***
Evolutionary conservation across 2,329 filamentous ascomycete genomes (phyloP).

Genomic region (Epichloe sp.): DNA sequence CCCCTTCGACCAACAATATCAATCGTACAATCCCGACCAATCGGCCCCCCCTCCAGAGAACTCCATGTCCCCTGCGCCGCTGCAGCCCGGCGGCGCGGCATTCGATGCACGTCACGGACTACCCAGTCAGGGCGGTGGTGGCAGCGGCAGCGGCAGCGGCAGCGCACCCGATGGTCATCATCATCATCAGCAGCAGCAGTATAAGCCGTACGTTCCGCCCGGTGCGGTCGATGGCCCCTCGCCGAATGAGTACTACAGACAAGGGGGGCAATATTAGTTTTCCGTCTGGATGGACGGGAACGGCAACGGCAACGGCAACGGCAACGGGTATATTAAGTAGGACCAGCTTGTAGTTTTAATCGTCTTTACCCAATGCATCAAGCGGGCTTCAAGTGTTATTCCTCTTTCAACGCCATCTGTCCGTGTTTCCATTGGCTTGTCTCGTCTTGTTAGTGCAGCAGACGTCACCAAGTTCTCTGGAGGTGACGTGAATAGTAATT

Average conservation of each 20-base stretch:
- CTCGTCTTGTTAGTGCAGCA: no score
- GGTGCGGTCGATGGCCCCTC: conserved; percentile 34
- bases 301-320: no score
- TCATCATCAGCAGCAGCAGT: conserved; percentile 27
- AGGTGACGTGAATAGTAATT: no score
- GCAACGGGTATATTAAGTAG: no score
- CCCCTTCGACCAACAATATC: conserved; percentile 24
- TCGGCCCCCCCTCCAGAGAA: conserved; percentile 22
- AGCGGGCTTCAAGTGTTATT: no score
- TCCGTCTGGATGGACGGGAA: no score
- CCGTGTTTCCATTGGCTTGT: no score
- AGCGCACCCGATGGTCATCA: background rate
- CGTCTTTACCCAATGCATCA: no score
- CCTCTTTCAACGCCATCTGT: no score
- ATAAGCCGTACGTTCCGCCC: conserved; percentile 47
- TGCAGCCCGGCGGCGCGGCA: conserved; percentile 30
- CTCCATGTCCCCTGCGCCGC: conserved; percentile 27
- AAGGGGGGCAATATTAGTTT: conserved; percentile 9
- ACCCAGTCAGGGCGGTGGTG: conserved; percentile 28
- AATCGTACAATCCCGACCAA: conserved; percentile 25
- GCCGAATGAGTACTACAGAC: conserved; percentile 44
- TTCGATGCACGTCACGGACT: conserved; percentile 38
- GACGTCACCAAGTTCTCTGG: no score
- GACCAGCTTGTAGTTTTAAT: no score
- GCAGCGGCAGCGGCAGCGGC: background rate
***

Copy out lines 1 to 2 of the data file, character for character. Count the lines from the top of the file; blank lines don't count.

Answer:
Evolutionary conservation across 2,329 filamentous ascomycete genomes (phyloP).

Genomic region (Epichloe sp.): DNA sequence CCCCTTCGACCAACAATATCAATCGTACAATCCCGACCAATCGGCCCCCCCTCCAGAGAACTCCATGTCCCCTGCGCCGCTGCAGCCCGGCGGCGCGGCATTCGATGCACGTCACGGACTACCCAGTCAGGGCGGTGGTGGCAGCGGCAGCGGCAGCGGCAGCGCACCCGATGGTCATCATCATCATCAGCAGCAGCAGTATAAGCCGTACGTTCCGCCCGGTGCGGTCGATGGCCCCTCGCCGAATGAGTACTACAGACAAGGGGGGCAATATTAGTTTTCCGTCTGGATGGACGGGAACGGCAACGGCAACGGCAACGGCAACGGGTATATTAAGTAGGACCAGCTTGTAGTTTTAATCGTCTTTACCCAATGCATCAAGCGGGCTTCAAGTGTTATTCCTCTTTCAACGCCATCTGTCCGTGTTTCCATTGGCTTGTCTCGTCTTGTTAGTGCAGCAGACGTCACCAAGTTCTCTGGAGGTGACGTGAATAGTAATT